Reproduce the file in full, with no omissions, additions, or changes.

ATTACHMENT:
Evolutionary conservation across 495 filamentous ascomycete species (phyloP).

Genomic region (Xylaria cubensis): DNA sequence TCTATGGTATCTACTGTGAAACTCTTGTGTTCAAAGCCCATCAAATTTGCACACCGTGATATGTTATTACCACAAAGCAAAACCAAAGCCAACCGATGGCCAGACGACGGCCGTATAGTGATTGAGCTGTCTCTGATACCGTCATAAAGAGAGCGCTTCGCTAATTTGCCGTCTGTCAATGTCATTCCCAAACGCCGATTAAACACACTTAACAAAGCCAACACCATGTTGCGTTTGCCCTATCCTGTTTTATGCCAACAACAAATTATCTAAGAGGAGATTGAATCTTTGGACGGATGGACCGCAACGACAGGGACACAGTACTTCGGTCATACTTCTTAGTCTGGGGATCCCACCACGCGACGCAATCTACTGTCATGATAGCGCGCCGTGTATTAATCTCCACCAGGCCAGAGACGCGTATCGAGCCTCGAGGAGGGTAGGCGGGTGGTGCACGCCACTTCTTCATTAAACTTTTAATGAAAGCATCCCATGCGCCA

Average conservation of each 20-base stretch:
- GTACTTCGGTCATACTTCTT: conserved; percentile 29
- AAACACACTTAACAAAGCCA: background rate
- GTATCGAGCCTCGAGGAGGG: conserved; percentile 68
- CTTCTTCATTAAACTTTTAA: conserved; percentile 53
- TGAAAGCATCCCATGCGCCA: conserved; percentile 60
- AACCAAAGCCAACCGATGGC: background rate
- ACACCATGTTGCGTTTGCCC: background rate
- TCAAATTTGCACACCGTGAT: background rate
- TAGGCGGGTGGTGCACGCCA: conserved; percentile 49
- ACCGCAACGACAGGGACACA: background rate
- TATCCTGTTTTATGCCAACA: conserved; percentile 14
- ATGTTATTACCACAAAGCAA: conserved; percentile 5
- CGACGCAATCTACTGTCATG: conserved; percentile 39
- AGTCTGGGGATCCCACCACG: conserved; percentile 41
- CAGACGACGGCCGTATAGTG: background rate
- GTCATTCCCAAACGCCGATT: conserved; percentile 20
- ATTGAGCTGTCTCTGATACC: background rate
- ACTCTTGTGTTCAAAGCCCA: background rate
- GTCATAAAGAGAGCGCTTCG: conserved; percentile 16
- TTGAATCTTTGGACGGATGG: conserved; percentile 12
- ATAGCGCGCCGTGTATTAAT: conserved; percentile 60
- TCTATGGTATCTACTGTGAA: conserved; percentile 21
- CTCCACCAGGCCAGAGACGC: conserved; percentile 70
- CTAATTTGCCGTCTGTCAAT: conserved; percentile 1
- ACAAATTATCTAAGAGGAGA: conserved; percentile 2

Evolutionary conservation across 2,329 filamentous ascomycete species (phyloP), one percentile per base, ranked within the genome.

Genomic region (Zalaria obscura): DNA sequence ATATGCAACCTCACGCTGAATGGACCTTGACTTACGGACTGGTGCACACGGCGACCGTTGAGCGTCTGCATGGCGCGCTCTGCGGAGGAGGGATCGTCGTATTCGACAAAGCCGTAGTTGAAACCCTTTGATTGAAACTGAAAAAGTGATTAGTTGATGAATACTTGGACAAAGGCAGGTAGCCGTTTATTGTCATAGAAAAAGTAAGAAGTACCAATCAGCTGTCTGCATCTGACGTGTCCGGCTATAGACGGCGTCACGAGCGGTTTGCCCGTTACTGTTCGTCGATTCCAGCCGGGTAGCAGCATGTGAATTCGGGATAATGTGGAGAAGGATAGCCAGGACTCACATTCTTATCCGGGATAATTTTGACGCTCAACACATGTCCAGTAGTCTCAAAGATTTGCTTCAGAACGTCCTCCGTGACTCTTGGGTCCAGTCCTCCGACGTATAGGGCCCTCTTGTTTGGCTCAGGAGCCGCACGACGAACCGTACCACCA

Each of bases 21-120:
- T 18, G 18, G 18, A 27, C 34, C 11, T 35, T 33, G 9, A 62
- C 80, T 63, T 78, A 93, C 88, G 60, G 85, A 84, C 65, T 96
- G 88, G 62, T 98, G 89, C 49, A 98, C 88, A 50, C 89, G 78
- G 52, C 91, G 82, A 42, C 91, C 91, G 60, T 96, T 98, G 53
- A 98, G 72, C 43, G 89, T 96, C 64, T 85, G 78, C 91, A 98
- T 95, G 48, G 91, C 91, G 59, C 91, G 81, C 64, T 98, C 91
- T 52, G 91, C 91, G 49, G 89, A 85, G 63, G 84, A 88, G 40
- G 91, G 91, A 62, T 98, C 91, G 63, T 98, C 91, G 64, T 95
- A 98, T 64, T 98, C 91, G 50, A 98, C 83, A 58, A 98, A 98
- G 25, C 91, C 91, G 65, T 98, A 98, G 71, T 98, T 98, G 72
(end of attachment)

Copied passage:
Evolutionary conservation across 495 filamentous ascomycete species (phyloP).

Genomic region (Xylaria cubensis): DNA sequence TCTATGGTATCTACTGTGAAACTCTTGTGTTCAAAGCCCATCAAATTTGCACACCGTGATATGTTATTACCACAAAGCAAAACCAAAGCCAACCGATGGCCAGACGACGGCCGTATAGTGATTGAGCTGTCTCTGATACCGTCATAAAGAGAGCGCTTCGCTAATTTGCCGTCTGTCAATGTCATTCCCAAACGCCGATTAAACACACTTAACAAAGCCAACACCATGTTGCGTTTGCCCTATCCTGTTTTATGCCAACAACAAATTATCTAAGAGGAGATTGAATCTTTGGACGGATGGACCGCAACGACAGGGACACAGTACTTCGGTCATACTTCTTAGTCTGGGGATCCCACCACGCGACGCAATCTACTGTCATGATAGCGCGCCGTGTATTAATCTCCACCAGGCCAGAGACGCGTATCGAGCCTCGAGGAGGGTAGGCGGGTGGTGCACGCCACTTCTTCATTAAACTTTTAATGAAAGCATCCCATGCGCCA

Average conservation of each 20-base stretch:
- GTACTTCGGTCATACTTCTT: conserved; percentile 29
- AAACACACTTAACAAAGCCA: background rate
- GTATCGAGCCTCGAGGAGGG: conserved; percentile 68
- CTTCTTCATTAAACTTTTAA: conserved; percentile 53
- TGAAAGCATCCCATGCGCCA: conserved; percentile 60
- AACCAAAGCCAACCGATGGC: background rate
- ACACCATGTTGCGTTTGCCC: background rate
- TCAAATTTGCACACCGTGAT: background rate
- TAGGCGGGTGGTGCACGCCA: conserved; percentile 49
- ACCGCAACGACAGGGACACA: background rate
- TATCCTGTTTTATGCCAACA: conserved; percentile 14
- ATGTTATTACCACAAAGCAA: conserved; percentile 5
- CGACGCAATCTACTGTCATG: conserved; percentile 39
- AGTCTGGGGATCCCACCACG: conserved; percentile 41
- CAGACGACGGCCGTATAGTG: background rate
- GTCATTCCCAAACGCCGATT: conserved; percentile 20
- ATTGAGCTGTCTCTGATACC: background rate
- ACTCTTGTGTTCAAAGCCCA: background rate
- GTCATAAAGAGAGCGCTTCG: conserved; percentile 16
- TTGAATCTTTGGACGGATGG: conserved; percentile 12
- ATAGCGCGCCGTGTATTAAT: conserved; percentile 60
- TCTATGGTATCTACTGTGAA: conserved; percentile 21
- CTCCACCAGGCCAGAGACGC: conserved; percentile 70
- CTAATTTGCCGTCTGTCAAT: conserved; percentile 1
- ACAAATTATCTAAGAGGAGA: conserved; percentile 2

Evolutionary conservation across 2,329 filamentous ascomycete species (phyloP), one percentile per base, ranked within the genome.

Genomic region (Zalaria obscura): DNA sequence ATATGCAACCTCACGCTGAATGGACCTTGACTTACGGACTGGTGCACACGGCGACCGTTGAGCGTCTGCATGGCGCGCTCTGCGGAGGAGGGATCGTCGTATTCGACAAAGCCGTAGTTGAAACCCTTTGATTGAAACTGAAAAAGTGATTAGTTGATGAATACTTGGACAAAGGCAGGTAGCCGTTTATTGTCATAGAAAAAGTAAGAAGTACCAATCAGCTGTCTGCATCTGACGTGTCCGGCTATAGACGGCGTCACGAGCGGTTTGCCCGTTACTGTTCGTCGATTCCAGCCGGGTAGCAGCATGTGAATTCGGGATAATGTGGAGAAGGATAGCCAGGACTCACATTCTTATCCGGGATAATTTTGACGCTCAACACATGTCCAGTAGTCTCAAAGATTTGCTTCAGAACGTCCTCCGTGACTCTTGGGTCCAGTCCTCCGACGTATAGGGCCCTCTTGTTTGGCTCAGGAGCCGCACGACGAACCGTACCACCA

Each of bases 21-120:
- T 18, G 18, G 18, A 27, C 34, C 11, T 35, T 33, G 9, A 62
- C 80, T 63, T 78, A 93, C 88, G 60, G 85, A 84, C 65, T 96
- G 88, G 62, T 98, G 89, C 49, A 98, C 88, A 50, C 89, G 78
- G 52, C 91, G 82, A 42, C 91, C 91, G 60, T 96, T 98, G 53
- A 98, G 72, C 43, G 89, T 96, C 64, T 85, G 78, C 91, A 98
- T 95, G 48, G 91, C 91, G 59, C 91, G 81, C 64, T 98, C 91
- T 52, G 91, C 91, G 49, G 89, A 85, G 63, G 84, A 88, G 40
- G 91, G 91, A 62, T 98, C 91, G 63, T 98, C 91, G 64, T 95
- A 98, T 64, T 98, C 91, G 50, A 98, C 83, A 58, A 98, A 98
- G 25, C 91, C 91, G 65, T 98, A 98, G 71, T 98, T 98, G 72